My Room Next Door class begins on February 14th. Choose now to be less stressed next year. Get more info and purchase your seat here.

admin@annievonessenwebsite2015What is sweet in your life right now?
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“I’m tired of it!” Now what? PART TWO

You’re doing your work. You’re involved in a project. You want to keep going… you need to keep going… you must keep going… but you’re TIRED OF IT!

What do you do now?

In my last post I suggested taking the time and space to think things through. I suggested asking yourself, “Is what I’m doing right now the right thing for me? Am I doing it the right way?”

Which answer did you hear?

Answer #1. “Stop doing the work because it is no longer good for you.”

Answer #2. “The work is good! Keep going and do things a different way.”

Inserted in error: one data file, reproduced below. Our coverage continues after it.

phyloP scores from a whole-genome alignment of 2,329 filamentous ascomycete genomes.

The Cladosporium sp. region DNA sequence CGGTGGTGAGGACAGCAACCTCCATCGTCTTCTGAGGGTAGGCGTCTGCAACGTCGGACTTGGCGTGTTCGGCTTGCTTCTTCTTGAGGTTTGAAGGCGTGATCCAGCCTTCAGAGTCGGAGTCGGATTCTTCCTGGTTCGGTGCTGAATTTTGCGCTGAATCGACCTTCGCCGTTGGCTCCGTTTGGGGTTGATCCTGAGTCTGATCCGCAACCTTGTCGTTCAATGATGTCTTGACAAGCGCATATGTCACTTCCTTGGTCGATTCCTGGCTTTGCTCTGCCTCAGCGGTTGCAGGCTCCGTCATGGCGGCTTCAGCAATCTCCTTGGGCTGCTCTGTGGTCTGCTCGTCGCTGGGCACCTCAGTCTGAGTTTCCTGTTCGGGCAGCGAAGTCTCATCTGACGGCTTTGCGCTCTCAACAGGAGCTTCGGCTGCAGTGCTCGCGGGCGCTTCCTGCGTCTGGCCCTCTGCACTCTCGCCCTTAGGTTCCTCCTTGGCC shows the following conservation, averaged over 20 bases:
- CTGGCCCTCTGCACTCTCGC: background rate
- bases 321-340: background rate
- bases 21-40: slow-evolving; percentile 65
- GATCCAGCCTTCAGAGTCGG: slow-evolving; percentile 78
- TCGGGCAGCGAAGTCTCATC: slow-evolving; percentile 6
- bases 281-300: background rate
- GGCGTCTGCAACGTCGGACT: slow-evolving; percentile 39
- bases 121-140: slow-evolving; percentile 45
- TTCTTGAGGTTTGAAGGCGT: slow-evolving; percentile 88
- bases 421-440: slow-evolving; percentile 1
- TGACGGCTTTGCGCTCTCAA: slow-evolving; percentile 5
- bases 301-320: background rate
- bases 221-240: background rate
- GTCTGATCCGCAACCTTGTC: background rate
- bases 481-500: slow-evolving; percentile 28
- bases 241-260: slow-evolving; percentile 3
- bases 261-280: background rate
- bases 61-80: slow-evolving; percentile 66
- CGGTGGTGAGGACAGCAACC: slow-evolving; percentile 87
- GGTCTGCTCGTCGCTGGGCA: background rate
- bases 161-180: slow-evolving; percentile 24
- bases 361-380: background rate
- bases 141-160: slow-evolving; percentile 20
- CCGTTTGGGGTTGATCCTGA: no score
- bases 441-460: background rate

Answer #3. “This work is important and you need to do it! Keep going and don’t stop even if you are tired.”

Answer #4. “Wow, am I confused! I’m unclear about whether to keep going forward or change direction.”

 

Let’s take a look at each of those scenarios, because each one requires a different strategy.

Scenario #1. Stop doing the work.

Just for you, I have a series of posts about this! Check out my three-part series “When things aren’t working at work.”
 

Scenario #2. Keep going but do things a different way.

This scenario requires two strategies.

First and most important: Take good care of yourself while you’re still working. This means getting good sleep, taking breaks from work, and getting physical exercise. Start with a few little changes. Go to bed 15 minutes earlier. Take a walk during the workday. Stop eating lunch at your desk. Or start your day with five minutes of stretching.

Second: Reflect on the ways that you could do your work differently. Create space to reflect with trusted friends and coworkers. Ask yourself and your colleagues, “What if there was another way to do this work? What could we change?” Get curious and creative. Problem-solve with your team. Make a new plan and get help implementing it. Notice what works.